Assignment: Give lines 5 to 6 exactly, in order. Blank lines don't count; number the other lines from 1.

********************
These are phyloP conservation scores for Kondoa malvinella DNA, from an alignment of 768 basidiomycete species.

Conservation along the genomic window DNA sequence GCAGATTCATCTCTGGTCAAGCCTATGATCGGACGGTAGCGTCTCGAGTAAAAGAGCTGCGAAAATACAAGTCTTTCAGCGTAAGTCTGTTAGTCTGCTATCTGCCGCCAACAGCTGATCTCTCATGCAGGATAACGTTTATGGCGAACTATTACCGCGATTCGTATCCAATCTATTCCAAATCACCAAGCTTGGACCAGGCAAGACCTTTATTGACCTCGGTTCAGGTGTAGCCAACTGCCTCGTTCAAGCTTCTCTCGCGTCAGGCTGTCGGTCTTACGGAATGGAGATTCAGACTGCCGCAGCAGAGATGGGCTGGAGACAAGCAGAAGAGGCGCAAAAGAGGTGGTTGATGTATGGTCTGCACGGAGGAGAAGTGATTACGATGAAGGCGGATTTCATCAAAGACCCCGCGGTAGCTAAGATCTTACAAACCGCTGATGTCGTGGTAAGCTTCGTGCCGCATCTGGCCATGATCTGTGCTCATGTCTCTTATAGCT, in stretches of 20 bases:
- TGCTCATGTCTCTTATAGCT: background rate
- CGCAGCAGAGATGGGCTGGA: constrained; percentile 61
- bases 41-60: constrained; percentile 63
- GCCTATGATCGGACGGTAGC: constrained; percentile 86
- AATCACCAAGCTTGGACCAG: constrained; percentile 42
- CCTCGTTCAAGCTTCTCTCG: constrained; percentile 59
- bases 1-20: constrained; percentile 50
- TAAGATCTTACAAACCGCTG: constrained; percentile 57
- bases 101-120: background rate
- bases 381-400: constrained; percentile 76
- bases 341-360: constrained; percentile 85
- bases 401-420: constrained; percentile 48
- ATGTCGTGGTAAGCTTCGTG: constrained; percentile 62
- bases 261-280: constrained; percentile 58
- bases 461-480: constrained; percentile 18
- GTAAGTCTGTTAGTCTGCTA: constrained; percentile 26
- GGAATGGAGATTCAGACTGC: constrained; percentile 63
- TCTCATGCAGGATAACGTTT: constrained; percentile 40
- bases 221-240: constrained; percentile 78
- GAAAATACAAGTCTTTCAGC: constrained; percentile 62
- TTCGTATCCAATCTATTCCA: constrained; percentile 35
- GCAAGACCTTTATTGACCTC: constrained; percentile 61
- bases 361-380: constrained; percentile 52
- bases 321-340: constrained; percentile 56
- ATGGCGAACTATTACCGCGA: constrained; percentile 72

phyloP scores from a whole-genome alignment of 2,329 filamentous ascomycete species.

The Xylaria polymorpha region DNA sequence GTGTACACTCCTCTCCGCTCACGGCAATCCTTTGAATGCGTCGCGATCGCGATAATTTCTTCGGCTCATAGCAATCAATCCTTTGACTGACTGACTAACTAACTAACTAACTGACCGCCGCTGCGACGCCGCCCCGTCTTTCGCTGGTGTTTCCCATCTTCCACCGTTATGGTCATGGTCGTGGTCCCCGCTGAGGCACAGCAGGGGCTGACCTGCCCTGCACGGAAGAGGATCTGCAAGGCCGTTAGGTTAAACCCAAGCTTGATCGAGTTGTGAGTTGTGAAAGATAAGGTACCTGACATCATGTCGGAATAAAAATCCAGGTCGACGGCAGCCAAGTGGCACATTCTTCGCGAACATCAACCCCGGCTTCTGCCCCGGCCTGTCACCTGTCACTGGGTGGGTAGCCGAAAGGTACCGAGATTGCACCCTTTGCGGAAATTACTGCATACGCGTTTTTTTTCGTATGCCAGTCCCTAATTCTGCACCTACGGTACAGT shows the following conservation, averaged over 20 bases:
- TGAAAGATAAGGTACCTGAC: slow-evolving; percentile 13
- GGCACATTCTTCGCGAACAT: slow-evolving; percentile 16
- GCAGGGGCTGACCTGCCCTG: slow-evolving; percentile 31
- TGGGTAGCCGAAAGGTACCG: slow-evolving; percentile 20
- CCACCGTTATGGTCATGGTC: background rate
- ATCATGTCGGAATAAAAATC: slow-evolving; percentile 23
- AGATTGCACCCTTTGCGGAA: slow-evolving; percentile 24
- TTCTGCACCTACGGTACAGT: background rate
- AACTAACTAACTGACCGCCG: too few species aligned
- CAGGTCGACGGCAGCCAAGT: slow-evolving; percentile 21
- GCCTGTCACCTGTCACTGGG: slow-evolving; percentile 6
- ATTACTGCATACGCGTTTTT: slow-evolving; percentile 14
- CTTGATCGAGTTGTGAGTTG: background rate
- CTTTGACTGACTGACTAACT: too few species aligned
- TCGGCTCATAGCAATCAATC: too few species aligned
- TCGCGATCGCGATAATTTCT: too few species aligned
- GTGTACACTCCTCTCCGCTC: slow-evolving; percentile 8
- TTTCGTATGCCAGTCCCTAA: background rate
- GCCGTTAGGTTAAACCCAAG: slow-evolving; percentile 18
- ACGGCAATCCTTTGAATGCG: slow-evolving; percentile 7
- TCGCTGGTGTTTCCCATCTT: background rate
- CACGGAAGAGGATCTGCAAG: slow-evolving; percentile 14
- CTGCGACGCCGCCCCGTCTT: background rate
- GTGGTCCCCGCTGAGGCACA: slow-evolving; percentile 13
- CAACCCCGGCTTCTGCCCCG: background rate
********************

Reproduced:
- bases 41-60: constrained; percentile 63
- GCCTATGATCGGACGGTAGC: constrained; percentile 86